Review: ‘Slaughterhouse Five’ at Custom Made Theatre Company (**1/2)

(Charles Kruger)


American prisoners of war are transported to Dresden by boxcar in "Slaughterhouse Five" at Custom Made Theatre. Photo Credit: Jay Yamada.
American prisoners of war are transported to Dresden by boxcar in “Slaughterhouse Five” at Custom Made Theatre. Photo Credit: Jay Yamada.
This reviewer is a voting associate member of the San Francisco Bay Area Theatre Critics Circle (SFBATCC)
This reviewer is a voting associate member of the San Francisco Bay Area Theatre Critics Circle (SFBATCC)

(“Slaughterhouse Five” plays at the Gough Street Playhouse through October 12, 2014.)

Kurt Vonnegut’s post modern masterpiece, “Slaughterhouse Five”, appears on many lists along the lines of “100 Best Books” of the 20th century. In typically post modern fashion, it tells a story while simultaneously undermining the trustworthiness of the narrator, as indicated in its famous opening line: “All this happened, more or less.”

In the first chapter, Vonnegut himself appears to be the narrator (but is this the real Vonnegut?) who assures us that he was personally present at the bombing of Dresden during World War II, and thus can be considered an eye witness to the events of the story. But the events which follow are jumbled, out of sequence, bizarre and include such details as an interplanetary kidnapping, and an unlikely affair between the book’s antagonist and a porn star that takes place in a cage in a zoo on a planet called Tralfamador whose inhabitants resemble plumbers’ helpers. This nonsense is interspersed with descriptions of the bombing of Dresden and the behavior of American prisoners of war, as well as other more-or-less “normal” details of the protagonist’s life on earth. The implication seems to be that nothing makes sense: the horrific accidents of war are as absurd and meaningless as aliens who look like plumbers’ helpers or conventions of optometrists. Everything is equally horrifying and equally meaningless and, in Vonnegut’s brilliant treatment, equally funny. In his narrative, Vonnegut’s tone does not differentiate between realism and absurdity, thus making the absurd seem real and the real absurd until it is impossible to know which is which. He repeatedly punctuates his examples of the absurdity of life with the wry refrain “and so it goes”.

Billy Pilgrim has a vision. Photo credit: Jay Yamada.
Billy Pilgrim has a vision. Photo credit: Jay Yamada.

This complex material does not easily lend itself to adaptation. In my view, Eric Simonson’s effort, as interpreted by director Brian Katz, does not entirely succeed. I suspect it is not really possible to make narrative sense of the material. It is more like a series of absurdist images whose impact is primarily emotional. The intellectual and narrative content only begins to register upon reflection. This production failed to work for me, I think, because it is presented episodically and tries to make sense. For example, as Billy Pilgrim skips through time, each jump is indicated by an intrusive music cue, and a repeated physical motion that clearly marks the transition. This serves rather to blunt the impact of the story’s outrageously random movement and seems to be more stultifying than clarifying.

Another jarring element is the presence of Vonnegut as narrator. In the book the narrator “Vonnegut” is not a real person, but a character who has the same name as the author. This nuance is glossed over by an actor made up and costumed to look like the real Vonnegut and speaking in a logical way about the events.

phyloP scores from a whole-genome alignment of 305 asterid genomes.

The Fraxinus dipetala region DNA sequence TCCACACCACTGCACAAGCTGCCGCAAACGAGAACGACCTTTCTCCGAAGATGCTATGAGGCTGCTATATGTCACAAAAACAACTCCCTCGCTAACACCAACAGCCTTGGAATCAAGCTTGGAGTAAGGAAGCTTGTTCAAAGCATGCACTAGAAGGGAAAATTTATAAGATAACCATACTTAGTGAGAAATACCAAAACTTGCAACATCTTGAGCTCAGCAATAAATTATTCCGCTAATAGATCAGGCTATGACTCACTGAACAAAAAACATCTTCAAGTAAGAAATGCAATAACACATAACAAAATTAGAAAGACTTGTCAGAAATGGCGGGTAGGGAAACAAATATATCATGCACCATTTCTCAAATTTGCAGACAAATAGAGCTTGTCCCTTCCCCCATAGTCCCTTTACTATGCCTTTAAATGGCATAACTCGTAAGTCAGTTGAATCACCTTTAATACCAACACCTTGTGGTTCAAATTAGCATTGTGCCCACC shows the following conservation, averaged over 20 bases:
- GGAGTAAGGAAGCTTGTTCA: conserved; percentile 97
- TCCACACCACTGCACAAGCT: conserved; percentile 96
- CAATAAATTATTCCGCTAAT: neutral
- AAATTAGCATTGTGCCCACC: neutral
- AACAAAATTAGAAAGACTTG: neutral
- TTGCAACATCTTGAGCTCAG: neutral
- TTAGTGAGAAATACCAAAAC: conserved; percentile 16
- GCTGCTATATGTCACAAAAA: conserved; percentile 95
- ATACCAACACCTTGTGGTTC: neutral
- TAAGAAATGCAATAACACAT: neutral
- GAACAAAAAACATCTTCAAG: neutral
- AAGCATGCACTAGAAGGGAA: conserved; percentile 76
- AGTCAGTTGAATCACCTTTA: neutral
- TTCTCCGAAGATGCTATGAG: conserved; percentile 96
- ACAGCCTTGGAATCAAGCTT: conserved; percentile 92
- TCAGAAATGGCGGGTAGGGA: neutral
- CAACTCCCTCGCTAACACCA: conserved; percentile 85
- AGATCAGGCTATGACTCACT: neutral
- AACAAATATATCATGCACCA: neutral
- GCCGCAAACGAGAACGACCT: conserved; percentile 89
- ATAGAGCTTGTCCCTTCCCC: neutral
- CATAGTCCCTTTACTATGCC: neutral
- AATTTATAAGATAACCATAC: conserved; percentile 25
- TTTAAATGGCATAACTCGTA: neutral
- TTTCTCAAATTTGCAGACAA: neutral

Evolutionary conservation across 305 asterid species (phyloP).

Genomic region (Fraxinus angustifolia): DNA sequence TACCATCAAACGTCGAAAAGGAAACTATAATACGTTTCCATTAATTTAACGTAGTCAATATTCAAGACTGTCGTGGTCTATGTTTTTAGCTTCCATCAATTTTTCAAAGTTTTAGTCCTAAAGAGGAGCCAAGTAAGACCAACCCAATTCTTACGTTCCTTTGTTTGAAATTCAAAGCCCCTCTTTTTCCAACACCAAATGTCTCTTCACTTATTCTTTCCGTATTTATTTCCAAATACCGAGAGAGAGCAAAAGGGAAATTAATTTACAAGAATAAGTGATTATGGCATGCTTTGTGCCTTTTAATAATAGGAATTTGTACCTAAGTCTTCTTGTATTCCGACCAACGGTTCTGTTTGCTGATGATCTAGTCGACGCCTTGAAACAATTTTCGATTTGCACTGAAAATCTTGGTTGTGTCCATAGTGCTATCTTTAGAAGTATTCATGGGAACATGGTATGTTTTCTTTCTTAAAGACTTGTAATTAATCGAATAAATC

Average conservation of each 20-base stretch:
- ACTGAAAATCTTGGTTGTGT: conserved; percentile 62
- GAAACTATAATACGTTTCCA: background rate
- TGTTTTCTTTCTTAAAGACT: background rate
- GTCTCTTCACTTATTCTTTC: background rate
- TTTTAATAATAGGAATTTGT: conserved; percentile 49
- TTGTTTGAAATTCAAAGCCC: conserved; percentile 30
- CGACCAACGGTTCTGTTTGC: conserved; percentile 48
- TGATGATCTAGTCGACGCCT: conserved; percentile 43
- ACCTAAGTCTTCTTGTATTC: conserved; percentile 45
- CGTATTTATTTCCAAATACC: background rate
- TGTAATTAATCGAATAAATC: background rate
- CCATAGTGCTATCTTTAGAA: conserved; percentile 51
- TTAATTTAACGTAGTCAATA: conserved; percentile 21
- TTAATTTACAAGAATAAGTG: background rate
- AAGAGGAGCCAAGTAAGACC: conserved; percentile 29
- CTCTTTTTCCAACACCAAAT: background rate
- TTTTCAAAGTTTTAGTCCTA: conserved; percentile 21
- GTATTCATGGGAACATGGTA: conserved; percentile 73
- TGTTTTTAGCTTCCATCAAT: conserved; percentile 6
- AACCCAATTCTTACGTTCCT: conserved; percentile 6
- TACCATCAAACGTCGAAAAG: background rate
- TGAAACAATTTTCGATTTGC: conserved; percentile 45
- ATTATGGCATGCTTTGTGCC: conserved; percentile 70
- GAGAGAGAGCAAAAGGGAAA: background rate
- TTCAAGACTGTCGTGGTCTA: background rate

The effect of these flaws is to translate Vonnegut’s abstract, aburdist, fantastic, outraged and outrageous comic and tragic poem of a novel into prose. The story remains intact, but the poetry is sacrificed for the sack of clarity.

Director Katz chooses to close the show with a recording of the song, “We’ll Meet Again”, a reference to Stanley Kubrick’s brilliantly absurd anti-war film, “Dr. Strangelove”. It is clear that Katz intended this production to be equally funny and shocking, and that he truly loves this material. His desire to explain the unexplainable (or “ef the ineffable” in Robert Anton Wilson‘s happy phrase) has undermined his success.

This is not to say that the production is dull. It has many fine moments, and some excellent performances, especially in the work of Sam Tillis as a crazed soldier intent on vengeance. Tillis is a talented actor with an unusual and charismatic stage presence, making his Custom Made Theatre debut. Based on this performance and other recent success, he should be cutting quite a figure in the SF theatrical scene for some time to come.

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“Slaughterhouse Five” by Eric Simonson, adapted from the novel by Kurt Vonnegut. Director: Brian Katz. Scenic Design: Sarah Phykitt. Lighting Design: Maxx Kurzunski.  Costume Design: Karina Chavarin. Video Design: Rebecca Longworth. Sound Design: Liz Ryder. Movement: Daunielle Rasmussden. 

Man: Davie Sikula. Billy Pilgrim: Ryan Hayes. Young Billy Pilgrim: Brian Martin. Boy Billy Pilgrim/Ensemble: Alun Anderman/Myles Cence (alternate performances). Valencia/Derby/Ensemble: Stephanie Ann Foster. Weary/Rosewater/Ensemble: Sal Mattos. Chetwynde/Campbell/Ensemble: Chris Morrell. Barbara/Tralfamadorian/Ensemble: Jessica Jade Rudholm. Montana/Dotty/Ensemble: Carina Lastimosa Salazar. Trout/Reggie/Ensemble: Paul Stout. Lazzaro/Rumfoord/Ensemble: Sam Tillis.


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